Rory Kinnear on Playing the Villain with a Thousand Faces in ‘Men’

I was reading a story in Screenrant and they said: “As is almost always the case with Kinnear, he manages to create a man who is at the same time deeply unpleasant but almost impossible to look away …”

What a tombstone!

Well, you’ve played a lot of horrible guys in your career. What do you think is what makes casting directors and even spectators look at you and say, “This guy is awful.”

I think with some of the rotters I’ve played, I had to have, or at least wanted to ask for, an ambivalence response from an audience, where their feelings are complicated, even though I maintain that I’m very nice.

I don’t know why you broke up with me, basically, but I think it’s often out of kindness rather than unpleasantness. Words do real evil, but maybe my cherub soul makes it more complicated for an audience.

You always prefer to work with the good soul who can do bad versus the bad person who is just a terrible actor.

Certainly, on set, it’s easier.

There’s a scene near the beginning of the film that is almost completely silent, and we only see Harper exploring the natural world and then coming to fear his surroundings. Without revealing too much, I will say that you appear in this scene, but you are also present. What did that scene mean to you?

We’re very lucky to see Jessie playing the role because I think she could bring a whole movie of silence. Having those 12 minutes without lines, I think allows us to really absorb ourselves in Harper and his story and who he is, in addition to seeing it against the elements.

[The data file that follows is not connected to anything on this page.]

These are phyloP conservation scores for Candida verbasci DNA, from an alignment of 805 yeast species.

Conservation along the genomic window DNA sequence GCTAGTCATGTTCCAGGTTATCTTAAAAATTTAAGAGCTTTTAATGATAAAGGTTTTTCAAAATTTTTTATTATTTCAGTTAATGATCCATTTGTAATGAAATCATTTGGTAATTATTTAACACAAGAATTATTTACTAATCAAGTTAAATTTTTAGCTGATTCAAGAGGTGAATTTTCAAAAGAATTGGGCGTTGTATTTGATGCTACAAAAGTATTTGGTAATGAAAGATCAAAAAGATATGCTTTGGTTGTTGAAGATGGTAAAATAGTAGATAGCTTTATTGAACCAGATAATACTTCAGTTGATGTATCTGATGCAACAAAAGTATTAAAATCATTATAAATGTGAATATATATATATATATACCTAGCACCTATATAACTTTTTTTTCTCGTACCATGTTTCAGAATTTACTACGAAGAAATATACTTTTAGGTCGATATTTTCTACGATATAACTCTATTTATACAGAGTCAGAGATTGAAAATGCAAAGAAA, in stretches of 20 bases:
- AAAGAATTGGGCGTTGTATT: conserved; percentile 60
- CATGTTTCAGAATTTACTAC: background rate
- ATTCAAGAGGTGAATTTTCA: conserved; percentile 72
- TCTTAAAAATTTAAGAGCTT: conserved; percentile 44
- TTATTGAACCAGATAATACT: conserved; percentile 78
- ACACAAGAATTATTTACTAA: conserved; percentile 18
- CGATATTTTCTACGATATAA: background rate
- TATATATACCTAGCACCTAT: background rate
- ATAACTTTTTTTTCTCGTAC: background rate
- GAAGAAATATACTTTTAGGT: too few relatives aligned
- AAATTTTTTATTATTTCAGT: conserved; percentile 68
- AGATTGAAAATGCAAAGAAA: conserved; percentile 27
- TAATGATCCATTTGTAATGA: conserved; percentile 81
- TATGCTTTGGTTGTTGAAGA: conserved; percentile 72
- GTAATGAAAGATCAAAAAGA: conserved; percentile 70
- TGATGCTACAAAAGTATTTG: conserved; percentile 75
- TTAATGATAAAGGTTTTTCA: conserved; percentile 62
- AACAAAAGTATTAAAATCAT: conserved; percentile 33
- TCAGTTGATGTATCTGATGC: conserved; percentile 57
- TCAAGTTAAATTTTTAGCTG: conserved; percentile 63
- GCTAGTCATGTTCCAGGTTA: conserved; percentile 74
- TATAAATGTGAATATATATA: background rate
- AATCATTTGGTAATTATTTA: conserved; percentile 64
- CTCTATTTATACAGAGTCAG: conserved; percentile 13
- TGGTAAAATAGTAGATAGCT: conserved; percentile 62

The film is a kind of gradual accretion of events and interpretations. The way she becomes more hallucinogenic and crazy towards the end is this feeling of the impetus of these interactions she has. Therefore, you need to give her space to breathe and try to remember before she sees the provocations or the way she is forced to react to protect herself.

As a woman who watched the movie — and I saw that echoed the reviews written by women — I felt the terror of Harper on a very specific level because I know what it means or feels like being alone in a house or having to look at. behind you as you walk alone. I can understand why it would be viscerally frightening to realize that you are the only woman for miles.

How did you try to understand this feeling, and how do you think Alex understood it?

It was there in the script, and we knew the feeling Alex was writing about, but we also had two weeks of chatting basically before filming, most of which was just me, Alex and Jessie sitting in the living room. of his father. talking about our personal experiences. There were many things that were drawn from the script and what it provoked in us and the themes that inspired it.

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